Figure 1. Native PAGE of the wild-type and mutant forms of the eight Clade 1esterases.

Ref is a bulk homogenate of fourth instar larvae from the GR strain [13] and Rm values for some key Ref bands are given on the side of each panel. Amounts of enzyme loaded (number of active sites × 10−11 calculated from the titration values in Table S1) are given below the enzyme names; these amounts were varied across the enzymes in order to produce qualitatively similar staining intensities for as many enzymes as possible. Note that “10−11” was omitted from the description of enzyme amounts in the original presentation of the wild-type isozyme profiles in Figure 1 of Teese et al. [32].

Table 1. Carboxylesterase activities for the wild-type and mutant forms of the eight H. armigera esterases with 1-naphthyl acetate as substrate.

The five enzymes into which we introduced the Leu mutation (001b, -1d, -1f, -1g and -1i) are all clearly evident in the isozyme analysis (Figure 1) and showed qualitatively similar activities with 1-naphthyl acetate as did the corresponding wild-type enzymes in the spectrophotometric assays (Table 1), the biggest differences being ∼40% drops in the activities of the mutants in 001g and 001j. The kinetic analyses also showed qualitatively similar Km and kcat values for the Leu mutants and wild type enzymes (Table 1). The results for this mutation in the H. armigera enzymes thus mirror those found in the L. cuprina E3 enzyme and the other esterases tested by Cui et al. [8], [9], supporting the notion that they sit in roughly equivalent positions in the acyl pockets of their respective active sites.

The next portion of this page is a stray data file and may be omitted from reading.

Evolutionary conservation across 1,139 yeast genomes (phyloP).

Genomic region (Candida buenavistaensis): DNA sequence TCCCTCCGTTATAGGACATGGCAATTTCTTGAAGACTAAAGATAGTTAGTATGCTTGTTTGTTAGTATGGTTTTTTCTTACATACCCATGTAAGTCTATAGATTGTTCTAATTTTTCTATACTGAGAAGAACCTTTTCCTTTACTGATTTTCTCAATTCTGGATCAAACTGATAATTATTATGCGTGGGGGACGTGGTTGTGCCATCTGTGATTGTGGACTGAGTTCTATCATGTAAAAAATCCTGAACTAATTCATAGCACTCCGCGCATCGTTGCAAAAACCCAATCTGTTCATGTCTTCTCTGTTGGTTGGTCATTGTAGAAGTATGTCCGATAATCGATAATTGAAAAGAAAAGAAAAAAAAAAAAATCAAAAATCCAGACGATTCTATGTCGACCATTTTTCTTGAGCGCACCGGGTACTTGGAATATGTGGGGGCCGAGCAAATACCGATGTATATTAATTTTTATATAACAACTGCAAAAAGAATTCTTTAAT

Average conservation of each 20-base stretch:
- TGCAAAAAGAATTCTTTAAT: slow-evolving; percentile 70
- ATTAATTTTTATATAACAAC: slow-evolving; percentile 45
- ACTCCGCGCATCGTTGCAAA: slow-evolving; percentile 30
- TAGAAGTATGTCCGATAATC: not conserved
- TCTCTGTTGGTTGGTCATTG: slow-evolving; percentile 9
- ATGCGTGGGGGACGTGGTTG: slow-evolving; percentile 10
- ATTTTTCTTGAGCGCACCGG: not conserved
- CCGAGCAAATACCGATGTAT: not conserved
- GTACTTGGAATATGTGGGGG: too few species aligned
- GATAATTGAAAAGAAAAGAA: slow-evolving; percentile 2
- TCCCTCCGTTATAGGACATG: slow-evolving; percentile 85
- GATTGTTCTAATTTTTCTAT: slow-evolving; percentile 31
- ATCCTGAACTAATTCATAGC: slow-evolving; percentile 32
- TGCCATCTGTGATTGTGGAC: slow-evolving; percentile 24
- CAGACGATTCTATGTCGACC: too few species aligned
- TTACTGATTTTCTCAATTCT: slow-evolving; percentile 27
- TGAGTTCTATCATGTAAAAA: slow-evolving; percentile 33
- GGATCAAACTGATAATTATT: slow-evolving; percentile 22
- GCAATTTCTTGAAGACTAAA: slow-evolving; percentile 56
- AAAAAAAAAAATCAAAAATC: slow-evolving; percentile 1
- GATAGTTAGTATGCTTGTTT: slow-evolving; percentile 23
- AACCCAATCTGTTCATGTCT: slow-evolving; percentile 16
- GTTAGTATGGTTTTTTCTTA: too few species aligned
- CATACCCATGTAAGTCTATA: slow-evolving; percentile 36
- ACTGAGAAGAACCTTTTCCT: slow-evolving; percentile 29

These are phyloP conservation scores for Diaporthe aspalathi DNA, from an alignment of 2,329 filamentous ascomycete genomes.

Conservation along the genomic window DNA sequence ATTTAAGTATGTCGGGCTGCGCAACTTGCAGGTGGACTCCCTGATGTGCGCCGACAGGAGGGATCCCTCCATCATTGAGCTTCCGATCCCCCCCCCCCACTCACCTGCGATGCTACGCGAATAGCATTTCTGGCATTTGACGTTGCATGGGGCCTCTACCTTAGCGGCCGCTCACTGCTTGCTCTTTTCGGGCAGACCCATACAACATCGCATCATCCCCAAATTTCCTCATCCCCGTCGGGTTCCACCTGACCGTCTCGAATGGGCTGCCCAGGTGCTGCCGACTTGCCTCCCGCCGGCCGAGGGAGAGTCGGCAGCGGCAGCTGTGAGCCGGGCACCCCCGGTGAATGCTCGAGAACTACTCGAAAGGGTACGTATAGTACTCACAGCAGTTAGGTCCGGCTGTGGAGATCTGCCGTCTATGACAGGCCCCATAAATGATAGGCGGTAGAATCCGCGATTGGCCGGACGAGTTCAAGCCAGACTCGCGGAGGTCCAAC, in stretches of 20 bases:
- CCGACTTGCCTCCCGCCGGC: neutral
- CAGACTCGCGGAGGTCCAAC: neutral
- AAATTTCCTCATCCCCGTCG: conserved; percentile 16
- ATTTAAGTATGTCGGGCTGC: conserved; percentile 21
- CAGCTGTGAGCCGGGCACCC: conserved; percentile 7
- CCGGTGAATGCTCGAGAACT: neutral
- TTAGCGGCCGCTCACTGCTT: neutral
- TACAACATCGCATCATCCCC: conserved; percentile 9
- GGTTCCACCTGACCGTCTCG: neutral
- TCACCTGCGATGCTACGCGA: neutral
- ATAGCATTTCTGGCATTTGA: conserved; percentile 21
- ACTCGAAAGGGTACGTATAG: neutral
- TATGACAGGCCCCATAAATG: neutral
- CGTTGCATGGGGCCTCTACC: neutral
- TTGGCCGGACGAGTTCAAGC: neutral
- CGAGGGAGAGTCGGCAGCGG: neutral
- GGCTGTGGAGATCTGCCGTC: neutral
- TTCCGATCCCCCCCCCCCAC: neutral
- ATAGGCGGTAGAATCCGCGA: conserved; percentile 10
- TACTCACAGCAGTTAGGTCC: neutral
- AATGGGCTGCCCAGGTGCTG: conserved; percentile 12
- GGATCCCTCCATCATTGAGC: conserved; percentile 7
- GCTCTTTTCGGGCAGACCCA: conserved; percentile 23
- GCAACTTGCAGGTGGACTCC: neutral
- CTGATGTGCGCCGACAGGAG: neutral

The activities of three of the five Asp/Leu double mutants agreed well with the activities of the respective Asp single mutants (Figure 1, Table 1). In these cases (001b, 001d and 001j) the Asp change had produced drastic drops in esterase activity as a single mutation, and it also did so in the double mutation. In another case (001f) Asp had also caused a significant drop in activity as a single mutant but the double mutant showed a less marked drop, yielding activity that was roughly intermediate between those of the Asp and Leu single mutants. In the remaining case (001g) the single Asp mutant had produce little change from wild type, whereas the Leu mutation had dropped activity by ∼40%, and in this case the double mutant showed a similar drop to the Leu mutant.